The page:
1185 AVE. OF AMERICAS ASSOCIATES v. RTC, 22 F.3d 494 (2nd Cir. 1994)


No. 1267, Docket 93-7810.United States Court of Appeals, Second Circuit.Argued March 10, 1994.
Decided April 26, 1994.

Page 495

Ronald W. Meister, New York City (Eaton Van Winkle, Robert D. Popper; Wien Malkin Bettex, Eli R. Matioli, of counsel), for plaintiff-appellant.

Kathleen Donelli, White Plains, New York, (Cuddy Feder, of counsel), for defendant-appellee.

Appeal from the United States District Court for the Southern District of New York.

Before: LUMBARD, FEINBERG, and MINER, Circuit Judges.

LUMBARD, Circuit Judge:

[1] Plaintiff 1185 Avenue of the Americas Associates (“Lessor”) appeals an order of the District Court for the Southern District of New York (Martin, Judge) granting summary judgment to defendant Resolution Trust Corporation (“RTC”), as receiver of Ensign Federal Savings Bank and Ensign Bank, F.S.B. The district court held (1) that the RTC in its capacity as a receiver for a failed banking institution has the power to repudiate contracts within a reasonable period after its appointment as receiver even where the RTC immediately before had served as conservator for the same institution; and (2) that the RTC properly exercised its repudiation power. We affirm.

[2] Lessor owns an office building at 1185 Avenue of the Americas in Manhattan. On December 2, 1988, Lessor and Ensign Federal Savings Bank (“Old Ensign”) signed a lease (the “Lease”) for the eighteenth floor of the building. The Lease ran from January 1, 1989 to April 30, 1999, with an annual base rent ranging from $493,750 for 1989 to $900,000 for 1996 through 1999. Old Ensign used the premises as its home office and headquarters.

[3] On August 30, 1990, the Office of Thrift Supervision (“OTS”) found Old Ensign to be insolvent and appointed the RTC as its receiver. On the same day, the OTS chartered Ensign Bank, F.S.B. (“New Ensign”) and named the RTC as its conservator. New Ensign assumed all deposits and certain assets and liabilities of Old Ensign, including the Lease. As conservator of New Ensign, the RTC decided not to exercise its statutory power to repudiate the Lease, and used the premises as New Ensign’s headquarters.

[4] Almost a year later, on July 19, 1991, the RTC as conservator sold New Ensign to seven acquiring institutions; on the same day, the OTS declared New Ensign insolvent and named the RTC as its receiver. The sale agreements gave the acquiring institutions ninety days from the date of sale to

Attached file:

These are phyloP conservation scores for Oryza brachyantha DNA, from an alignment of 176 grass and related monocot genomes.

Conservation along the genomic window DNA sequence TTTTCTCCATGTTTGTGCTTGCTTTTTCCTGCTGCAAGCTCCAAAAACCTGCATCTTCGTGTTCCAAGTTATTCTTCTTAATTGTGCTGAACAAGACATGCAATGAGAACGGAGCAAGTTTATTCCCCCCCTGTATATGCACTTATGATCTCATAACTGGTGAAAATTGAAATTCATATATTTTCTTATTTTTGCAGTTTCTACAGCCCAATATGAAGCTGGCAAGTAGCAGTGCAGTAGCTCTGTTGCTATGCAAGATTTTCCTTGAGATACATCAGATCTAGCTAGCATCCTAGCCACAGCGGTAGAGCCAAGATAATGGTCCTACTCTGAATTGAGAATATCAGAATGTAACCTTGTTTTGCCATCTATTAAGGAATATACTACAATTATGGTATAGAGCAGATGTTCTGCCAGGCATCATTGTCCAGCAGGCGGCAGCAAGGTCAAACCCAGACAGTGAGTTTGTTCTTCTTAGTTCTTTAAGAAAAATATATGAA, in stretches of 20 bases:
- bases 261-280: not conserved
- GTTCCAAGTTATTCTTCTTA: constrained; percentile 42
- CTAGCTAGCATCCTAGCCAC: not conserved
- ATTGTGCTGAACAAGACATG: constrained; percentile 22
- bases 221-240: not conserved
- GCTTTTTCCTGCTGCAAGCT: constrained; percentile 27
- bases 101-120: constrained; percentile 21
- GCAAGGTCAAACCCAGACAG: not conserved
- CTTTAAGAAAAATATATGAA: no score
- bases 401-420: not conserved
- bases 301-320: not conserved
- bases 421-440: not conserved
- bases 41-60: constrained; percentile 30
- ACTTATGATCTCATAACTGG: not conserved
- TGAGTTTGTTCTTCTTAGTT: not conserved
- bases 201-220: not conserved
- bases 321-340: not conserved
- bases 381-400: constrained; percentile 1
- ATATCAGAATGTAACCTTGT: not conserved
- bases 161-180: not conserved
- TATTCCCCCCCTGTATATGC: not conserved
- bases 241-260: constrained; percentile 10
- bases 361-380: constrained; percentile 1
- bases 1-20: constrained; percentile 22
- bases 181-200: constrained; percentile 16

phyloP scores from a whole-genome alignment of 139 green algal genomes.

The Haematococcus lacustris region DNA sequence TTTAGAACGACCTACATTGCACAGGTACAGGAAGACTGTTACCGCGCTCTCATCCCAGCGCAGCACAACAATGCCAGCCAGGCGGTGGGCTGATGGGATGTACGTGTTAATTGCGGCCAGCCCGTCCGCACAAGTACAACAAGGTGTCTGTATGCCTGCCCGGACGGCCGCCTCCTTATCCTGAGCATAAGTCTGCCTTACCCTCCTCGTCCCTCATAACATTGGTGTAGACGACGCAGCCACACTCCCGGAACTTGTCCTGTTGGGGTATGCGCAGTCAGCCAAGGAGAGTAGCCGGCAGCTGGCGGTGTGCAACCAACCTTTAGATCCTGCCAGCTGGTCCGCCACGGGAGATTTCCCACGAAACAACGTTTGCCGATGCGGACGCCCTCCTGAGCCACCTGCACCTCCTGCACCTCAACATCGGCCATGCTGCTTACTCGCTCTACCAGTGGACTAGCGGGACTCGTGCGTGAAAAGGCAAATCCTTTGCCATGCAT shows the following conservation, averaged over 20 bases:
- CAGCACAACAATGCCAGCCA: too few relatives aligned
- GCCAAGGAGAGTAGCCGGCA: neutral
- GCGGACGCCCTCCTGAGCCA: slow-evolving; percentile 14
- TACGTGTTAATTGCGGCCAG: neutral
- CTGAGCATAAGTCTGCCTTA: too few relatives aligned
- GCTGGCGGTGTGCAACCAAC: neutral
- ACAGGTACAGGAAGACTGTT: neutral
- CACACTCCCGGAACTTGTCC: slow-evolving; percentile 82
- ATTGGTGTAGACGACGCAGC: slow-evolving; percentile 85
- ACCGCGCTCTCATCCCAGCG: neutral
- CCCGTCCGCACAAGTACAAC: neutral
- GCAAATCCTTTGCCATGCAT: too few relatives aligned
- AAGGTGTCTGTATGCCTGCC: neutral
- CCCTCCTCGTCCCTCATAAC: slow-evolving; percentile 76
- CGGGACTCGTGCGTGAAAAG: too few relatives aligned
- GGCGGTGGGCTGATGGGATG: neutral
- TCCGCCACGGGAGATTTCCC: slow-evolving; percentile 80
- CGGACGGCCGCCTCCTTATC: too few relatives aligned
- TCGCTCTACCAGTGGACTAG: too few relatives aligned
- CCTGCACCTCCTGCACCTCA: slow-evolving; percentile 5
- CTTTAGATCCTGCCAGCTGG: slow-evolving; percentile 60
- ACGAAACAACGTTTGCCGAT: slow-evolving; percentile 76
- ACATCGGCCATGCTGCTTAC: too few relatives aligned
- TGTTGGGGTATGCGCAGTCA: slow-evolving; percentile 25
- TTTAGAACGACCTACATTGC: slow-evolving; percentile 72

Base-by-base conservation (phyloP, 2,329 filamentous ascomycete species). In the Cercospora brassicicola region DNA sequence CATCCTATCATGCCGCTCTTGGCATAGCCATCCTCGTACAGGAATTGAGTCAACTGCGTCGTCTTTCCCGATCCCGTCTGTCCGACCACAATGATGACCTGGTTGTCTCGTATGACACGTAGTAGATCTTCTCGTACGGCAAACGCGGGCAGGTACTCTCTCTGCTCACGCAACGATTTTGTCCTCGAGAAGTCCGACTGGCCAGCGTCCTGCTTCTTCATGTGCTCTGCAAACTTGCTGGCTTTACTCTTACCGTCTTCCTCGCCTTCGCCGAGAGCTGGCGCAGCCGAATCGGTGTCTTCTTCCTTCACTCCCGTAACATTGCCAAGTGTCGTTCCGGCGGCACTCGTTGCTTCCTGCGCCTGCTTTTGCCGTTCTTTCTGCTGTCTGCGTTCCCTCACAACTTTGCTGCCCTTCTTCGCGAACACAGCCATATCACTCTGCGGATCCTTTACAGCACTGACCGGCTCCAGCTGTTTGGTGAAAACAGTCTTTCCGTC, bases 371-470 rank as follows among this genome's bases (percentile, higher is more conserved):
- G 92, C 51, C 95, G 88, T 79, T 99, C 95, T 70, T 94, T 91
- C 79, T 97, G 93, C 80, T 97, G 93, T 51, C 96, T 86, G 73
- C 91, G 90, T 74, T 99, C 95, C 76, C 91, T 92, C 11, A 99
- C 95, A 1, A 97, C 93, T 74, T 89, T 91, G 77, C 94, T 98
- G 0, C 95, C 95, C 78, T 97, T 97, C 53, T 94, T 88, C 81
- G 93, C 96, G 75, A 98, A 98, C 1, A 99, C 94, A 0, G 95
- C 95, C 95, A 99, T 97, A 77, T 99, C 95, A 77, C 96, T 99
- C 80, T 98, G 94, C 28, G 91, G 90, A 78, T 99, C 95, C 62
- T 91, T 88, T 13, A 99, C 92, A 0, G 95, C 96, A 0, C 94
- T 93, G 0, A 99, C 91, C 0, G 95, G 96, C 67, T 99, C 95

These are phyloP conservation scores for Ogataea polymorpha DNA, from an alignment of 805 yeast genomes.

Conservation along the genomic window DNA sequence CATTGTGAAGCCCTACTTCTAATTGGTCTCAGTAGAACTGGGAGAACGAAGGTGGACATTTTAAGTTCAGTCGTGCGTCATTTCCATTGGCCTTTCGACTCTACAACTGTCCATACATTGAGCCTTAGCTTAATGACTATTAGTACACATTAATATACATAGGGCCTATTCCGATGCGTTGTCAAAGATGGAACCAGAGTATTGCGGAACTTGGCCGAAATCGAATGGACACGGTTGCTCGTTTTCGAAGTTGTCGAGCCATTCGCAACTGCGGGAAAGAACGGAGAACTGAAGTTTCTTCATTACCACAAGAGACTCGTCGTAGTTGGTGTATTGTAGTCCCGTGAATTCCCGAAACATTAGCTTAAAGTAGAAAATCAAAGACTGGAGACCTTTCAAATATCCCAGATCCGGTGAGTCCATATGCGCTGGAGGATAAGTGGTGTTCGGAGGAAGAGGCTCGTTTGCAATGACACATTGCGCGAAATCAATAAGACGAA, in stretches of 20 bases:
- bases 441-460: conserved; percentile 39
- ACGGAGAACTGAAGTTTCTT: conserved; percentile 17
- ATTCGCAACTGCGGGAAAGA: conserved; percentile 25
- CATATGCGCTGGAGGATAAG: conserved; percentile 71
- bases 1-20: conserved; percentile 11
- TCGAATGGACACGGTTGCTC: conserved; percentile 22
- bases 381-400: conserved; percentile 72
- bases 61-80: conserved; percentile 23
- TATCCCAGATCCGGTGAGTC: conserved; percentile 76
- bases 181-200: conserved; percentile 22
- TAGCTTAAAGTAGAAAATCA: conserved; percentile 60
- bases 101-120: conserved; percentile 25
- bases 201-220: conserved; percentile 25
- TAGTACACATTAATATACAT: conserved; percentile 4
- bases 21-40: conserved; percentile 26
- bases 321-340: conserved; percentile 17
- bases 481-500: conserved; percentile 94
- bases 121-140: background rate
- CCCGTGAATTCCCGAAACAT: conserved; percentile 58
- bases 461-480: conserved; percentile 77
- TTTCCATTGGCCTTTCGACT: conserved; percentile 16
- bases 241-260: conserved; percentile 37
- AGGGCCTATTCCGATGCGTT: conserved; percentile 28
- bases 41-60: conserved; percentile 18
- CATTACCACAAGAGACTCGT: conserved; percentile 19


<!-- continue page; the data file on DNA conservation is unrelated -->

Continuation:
Page 496

decide whether they wanted to assume certain leases held by New Ensign. Chemical Bank, one of the seven acquiring institutions, acquired much of New Ensign’s assets in New York, including the right to the Lease. On August 16, 1991, Chemical Bank informed the RTC that it had elected not to exercise its option on the lease.

[5] On October 18, 1991, the RTC, as receiver for New Ensign, notified Lessor that it had elected under 12 U.S.C. § 1821(e) to repudiate the Lease effective February 29, 1992. The RTC found itself unable to vacate by that date, and it continued to occupy the premises and pay rent until June 30, 1992. Lessor apparently did not object to this four-month delay.

[6] On September 4, 1992, Lessor initiated this action against the RTC, as receiver for Old Ensign and New Ensign. Lessor sought (1) a declaration that the Lease was still in effect because the RTC’s repudiation was not effective; (2) liquidated contract damages in excess of $7 million; and (3) damages in excess of $7 million under an estoppel theory. Both parties moved for summary judgment. On July 23, 1993, the district court granted summary judgment to the RTC on all claims, finding that the RTC’s repudiation was valid under 12 U.S.C. § 1821(e), and that Lessor failed to state a claim for promissory estoppel. The court held that the RTC had a reasonable period from its appointment as receiver on July 19, 1991 to repudiate the Lease, and that the RTC repudiated the Lease within a reasonable period.

[7] On appeal, Lessor argues: (1) that the RTC had a reasonable period for repudiation beginning on August 30, 1990 when it was appointed conservator, not beginning on July 19, 1991 when it was appointed receiver; and (2) that even if the period began on July 19, 1991, the district court erred in deciding on a motion for summary judgment that the RTC properly repudiated the Lease within a reasonable period from that date. We disagree, and affirm the judgment of the district court.

[8] The RTC’s October 18, 1991 repudiation was effective. The RTC’s power of repudiation is supplied by section 212(e) of the Financial Institutions Reform, Recovery, and Enforcement Act of 1989 (“FIRREA”), which provides:

(1) Authority to repudiate contracts